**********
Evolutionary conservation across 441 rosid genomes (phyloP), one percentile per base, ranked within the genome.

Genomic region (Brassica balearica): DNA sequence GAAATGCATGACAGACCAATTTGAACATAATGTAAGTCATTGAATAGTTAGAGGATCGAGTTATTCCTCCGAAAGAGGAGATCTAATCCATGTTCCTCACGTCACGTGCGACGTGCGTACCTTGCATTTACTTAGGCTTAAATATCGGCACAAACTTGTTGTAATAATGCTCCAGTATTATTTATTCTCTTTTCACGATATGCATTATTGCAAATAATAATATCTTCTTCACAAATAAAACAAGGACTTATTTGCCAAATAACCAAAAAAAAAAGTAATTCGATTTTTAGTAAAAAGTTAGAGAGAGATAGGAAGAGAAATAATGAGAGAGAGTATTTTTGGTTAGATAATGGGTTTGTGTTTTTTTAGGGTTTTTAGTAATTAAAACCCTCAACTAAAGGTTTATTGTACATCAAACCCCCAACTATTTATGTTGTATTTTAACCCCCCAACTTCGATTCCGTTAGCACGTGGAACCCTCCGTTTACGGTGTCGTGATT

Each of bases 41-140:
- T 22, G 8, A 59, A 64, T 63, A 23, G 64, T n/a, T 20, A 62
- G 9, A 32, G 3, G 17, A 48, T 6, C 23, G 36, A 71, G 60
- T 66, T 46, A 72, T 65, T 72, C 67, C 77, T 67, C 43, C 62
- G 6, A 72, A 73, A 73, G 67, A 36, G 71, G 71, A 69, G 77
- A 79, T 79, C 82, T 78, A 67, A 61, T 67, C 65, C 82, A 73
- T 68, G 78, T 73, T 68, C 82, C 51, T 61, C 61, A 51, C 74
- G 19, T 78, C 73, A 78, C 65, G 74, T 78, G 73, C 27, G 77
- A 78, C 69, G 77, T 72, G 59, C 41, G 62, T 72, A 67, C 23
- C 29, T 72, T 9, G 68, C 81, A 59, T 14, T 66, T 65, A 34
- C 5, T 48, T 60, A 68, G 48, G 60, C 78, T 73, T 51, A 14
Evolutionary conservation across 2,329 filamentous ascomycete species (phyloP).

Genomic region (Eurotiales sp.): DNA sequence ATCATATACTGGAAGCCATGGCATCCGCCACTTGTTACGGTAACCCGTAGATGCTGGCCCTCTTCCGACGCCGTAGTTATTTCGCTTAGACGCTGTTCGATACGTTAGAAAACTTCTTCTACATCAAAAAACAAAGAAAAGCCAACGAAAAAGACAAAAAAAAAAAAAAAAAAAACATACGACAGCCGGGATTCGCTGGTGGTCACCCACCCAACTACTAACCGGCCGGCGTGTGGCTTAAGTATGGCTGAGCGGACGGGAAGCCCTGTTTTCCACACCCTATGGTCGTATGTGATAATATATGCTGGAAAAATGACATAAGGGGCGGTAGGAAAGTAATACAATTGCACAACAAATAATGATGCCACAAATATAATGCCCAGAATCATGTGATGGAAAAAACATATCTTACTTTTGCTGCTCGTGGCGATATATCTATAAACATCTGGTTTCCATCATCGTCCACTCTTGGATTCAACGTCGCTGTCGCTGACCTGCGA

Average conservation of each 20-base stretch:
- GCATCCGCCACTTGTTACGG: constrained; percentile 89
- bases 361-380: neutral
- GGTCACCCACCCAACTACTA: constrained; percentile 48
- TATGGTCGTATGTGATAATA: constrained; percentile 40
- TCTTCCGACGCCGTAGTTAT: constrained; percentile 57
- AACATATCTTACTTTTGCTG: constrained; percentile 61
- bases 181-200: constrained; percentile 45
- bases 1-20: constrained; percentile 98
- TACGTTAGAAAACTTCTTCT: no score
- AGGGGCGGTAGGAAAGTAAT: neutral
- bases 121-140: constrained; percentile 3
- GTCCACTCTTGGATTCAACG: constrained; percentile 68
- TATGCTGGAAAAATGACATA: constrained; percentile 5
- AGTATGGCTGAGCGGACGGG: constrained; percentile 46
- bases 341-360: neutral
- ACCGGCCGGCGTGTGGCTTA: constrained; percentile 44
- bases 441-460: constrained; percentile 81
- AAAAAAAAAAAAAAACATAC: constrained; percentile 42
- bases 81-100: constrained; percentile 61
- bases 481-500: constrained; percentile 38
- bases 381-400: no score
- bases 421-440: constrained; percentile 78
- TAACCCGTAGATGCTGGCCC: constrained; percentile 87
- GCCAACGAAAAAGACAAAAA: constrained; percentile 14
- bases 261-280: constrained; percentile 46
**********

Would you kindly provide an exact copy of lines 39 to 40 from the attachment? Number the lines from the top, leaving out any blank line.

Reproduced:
- TAACCCGTAGATGCTGGCCC: constrained; percentile 87
- GCCAACGAAAAAGACAAAAA: constrained; percentile 14